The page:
The Cast Of Characters
It’s always interesting to see which characters stand out when watching a film, and I found that the same was true here. While Christian is the focus of the story, the other characters add an extra layer of depth and dimension to the proceedings. Take Zephyr (Mad Max: Fury Road’s Rosie Hardy), for example. As Christian’s devoted friend and confidante, she sees him through what seems like the worst depression ever. Unable to understand what is going on, she tries her best to support him and bring him comfort. But even she has her limits, and when he finally decides to turn his back on his past, she feels hurt and betrayed.
Then there is Arisapeste (The Favourite’s Michael Statham), the captain of the ship that will eventually become Christian’s albatross. Arisapeste is a complicated character, a cultured and intelligent man who finds himself marooned with a group of illiterate and superstitious men on an island. He does his best to lead the expedition in a civilized manner, attempting to instill some good old-fashioned science into their rough form of exploration. The problem is that he is also the sort of man who keeps a leopard as a pet, leading to much tension between himself and Christian.
One of the best things about this film is how it humanizes its various strange creatures. The depiction of the people inhabiting the island is particularly effective, and you begin to understand the basis of their superstitions. The way that they react to Christian is almost like a cross between Tarzan and H.G. Wells’ The Time Machine, and it’s a brilliant bit of world-building. While Christian doesn’t show much interest in other humans at first, it doesn’t take long for him to realize the importance of connecting with other people. And when he does, it’s mostly because of his children. Even the most outlandish and fantastical of the characters are endearing in their own right, and it’s a testament to the writing and acting that makes them shine.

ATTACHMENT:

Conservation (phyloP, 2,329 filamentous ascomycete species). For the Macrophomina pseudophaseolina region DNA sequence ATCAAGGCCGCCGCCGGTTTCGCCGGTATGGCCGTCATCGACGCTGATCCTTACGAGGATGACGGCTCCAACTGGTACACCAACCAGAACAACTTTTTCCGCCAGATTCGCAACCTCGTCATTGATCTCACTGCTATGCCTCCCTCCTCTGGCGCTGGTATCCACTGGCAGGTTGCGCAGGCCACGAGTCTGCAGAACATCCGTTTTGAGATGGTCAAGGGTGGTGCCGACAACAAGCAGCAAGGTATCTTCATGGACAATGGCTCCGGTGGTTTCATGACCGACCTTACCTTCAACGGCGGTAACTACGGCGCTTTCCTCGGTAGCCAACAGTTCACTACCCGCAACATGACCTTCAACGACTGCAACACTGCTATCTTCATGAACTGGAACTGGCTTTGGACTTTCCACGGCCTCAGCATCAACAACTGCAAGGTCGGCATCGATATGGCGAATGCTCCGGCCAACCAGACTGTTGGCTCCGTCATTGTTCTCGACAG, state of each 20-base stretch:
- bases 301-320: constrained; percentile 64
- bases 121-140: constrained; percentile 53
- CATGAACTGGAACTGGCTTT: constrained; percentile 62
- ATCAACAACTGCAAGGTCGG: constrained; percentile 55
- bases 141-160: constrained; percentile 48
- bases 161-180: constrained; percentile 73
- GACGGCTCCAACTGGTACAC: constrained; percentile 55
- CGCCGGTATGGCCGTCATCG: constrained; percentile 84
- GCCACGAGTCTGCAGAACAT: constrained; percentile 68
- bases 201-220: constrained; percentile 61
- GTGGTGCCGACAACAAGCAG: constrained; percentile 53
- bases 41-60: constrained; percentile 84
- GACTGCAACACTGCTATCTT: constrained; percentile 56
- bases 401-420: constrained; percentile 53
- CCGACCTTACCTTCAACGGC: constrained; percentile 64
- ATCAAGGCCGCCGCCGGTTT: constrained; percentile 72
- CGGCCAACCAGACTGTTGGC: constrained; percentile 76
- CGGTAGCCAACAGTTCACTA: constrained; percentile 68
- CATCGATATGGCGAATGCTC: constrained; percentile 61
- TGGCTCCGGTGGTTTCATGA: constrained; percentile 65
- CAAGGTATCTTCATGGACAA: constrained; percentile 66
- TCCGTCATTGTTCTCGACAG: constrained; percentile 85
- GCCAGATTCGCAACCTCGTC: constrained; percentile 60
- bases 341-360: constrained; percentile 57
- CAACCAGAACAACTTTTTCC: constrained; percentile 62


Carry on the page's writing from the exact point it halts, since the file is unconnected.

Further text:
Anyone who has ever suffered from depression will surely know what an important role music can play in helping to lift our spirits. It’s no coincidence that Christian’s quest for redemption is heavily influenced by the heavy metal music that he grew up listening to. The soundtrack for “The Lighthouse” is exceptional, and it really helps to accentuate the drama and tension. While I wasn’t entirely familiar with all of the songs, I immediately recognized “The Darkest Day,” and was struck by how effective it was. It helped to define Christian’s character and the circumstances of the story at hand – and it also served as a great accompaniment to the overwhelming sense of dread that hangs over the picture. Another highlight is “Raining Blood,” by British heavy metal band King Diamond. The song was written and performed by bassist John DiGiovanni, and his powerful lyrics perfectly match the film’s brutal and uncompromising theme. It’s a real gem.
While I certainly hoped for the best, I had low expectations for “The Lighthouse.” But my expectations were quickly surpassed, as I was totally won over by this magnificent film. I’m not sure if it’s the result of the incredible cast or the sensitive direction, but it’s clear that Marc Forster has hit upon something truly special here. Even if you aren’t familiar with the character of Christian, it is still recommended to watch this film. It will undoubtedly become a cult classic, and you will find yourself drawn back to it time and time again. I’m glad that I finally got a chance to see it, and I’m looking forward to rewatching it soon.